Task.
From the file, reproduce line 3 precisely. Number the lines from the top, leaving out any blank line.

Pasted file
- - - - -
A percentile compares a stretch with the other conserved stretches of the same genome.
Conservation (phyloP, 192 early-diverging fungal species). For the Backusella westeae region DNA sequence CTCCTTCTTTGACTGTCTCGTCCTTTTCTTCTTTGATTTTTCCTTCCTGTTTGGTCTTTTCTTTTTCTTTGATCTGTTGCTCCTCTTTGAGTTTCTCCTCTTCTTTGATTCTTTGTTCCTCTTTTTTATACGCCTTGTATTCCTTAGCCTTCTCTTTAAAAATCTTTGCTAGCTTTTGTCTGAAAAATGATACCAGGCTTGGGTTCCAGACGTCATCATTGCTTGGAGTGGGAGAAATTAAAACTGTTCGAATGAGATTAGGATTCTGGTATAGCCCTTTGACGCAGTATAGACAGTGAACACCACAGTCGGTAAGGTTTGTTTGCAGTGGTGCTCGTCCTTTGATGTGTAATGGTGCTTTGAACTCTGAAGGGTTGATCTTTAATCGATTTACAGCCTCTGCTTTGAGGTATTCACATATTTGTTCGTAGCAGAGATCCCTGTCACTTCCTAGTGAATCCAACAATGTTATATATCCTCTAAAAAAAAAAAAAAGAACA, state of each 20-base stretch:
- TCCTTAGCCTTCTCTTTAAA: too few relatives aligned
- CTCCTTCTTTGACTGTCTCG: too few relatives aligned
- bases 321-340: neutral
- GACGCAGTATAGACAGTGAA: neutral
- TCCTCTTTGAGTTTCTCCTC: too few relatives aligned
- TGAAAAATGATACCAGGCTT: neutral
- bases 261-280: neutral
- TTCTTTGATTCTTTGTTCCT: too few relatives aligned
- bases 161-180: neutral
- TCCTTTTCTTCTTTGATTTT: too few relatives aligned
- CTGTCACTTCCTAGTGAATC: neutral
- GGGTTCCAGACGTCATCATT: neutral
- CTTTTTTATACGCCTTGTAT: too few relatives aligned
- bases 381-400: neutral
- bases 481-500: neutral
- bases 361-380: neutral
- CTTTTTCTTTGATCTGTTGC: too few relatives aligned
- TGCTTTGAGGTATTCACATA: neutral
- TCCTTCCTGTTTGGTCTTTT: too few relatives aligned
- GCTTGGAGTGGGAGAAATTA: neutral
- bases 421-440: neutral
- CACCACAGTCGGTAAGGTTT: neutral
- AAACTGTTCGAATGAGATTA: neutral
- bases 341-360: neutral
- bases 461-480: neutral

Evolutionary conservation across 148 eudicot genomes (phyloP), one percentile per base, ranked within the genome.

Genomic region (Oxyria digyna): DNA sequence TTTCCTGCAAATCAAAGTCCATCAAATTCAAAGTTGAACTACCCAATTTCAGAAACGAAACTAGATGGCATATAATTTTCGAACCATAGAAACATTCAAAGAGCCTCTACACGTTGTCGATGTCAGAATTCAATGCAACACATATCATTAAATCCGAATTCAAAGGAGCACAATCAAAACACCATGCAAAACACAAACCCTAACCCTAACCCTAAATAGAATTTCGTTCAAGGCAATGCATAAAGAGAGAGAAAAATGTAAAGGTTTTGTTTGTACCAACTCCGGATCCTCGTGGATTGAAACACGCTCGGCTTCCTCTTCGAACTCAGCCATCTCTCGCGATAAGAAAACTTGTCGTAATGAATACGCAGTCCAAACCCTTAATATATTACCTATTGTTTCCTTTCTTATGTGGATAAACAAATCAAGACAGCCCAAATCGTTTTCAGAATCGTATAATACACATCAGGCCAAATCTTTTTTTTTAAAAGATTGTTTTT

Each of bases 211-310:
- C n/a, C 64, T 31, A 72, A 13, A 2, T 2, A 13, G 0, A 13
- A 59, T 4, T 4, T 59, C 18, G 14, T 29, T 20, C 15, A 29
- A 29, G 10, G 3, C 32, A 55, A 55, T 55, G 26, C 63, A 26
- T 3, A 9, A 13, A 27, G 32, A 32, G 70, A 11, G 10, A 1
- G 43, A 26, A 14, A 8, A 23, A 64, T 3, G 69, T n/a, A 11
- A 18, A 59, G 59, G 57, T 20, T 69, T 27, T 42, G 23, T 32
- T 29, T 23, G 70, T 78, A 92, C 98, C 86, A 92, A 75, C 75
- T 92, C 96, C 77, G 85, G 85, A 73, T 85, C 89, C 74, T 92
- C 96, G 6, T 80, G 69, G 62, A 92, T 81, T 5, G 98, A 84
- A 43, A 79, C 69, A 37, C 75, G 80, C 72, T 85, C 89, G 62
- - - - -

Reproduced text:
- TCCTTAGCCTTCTCTTTAAA: too few relatives aligned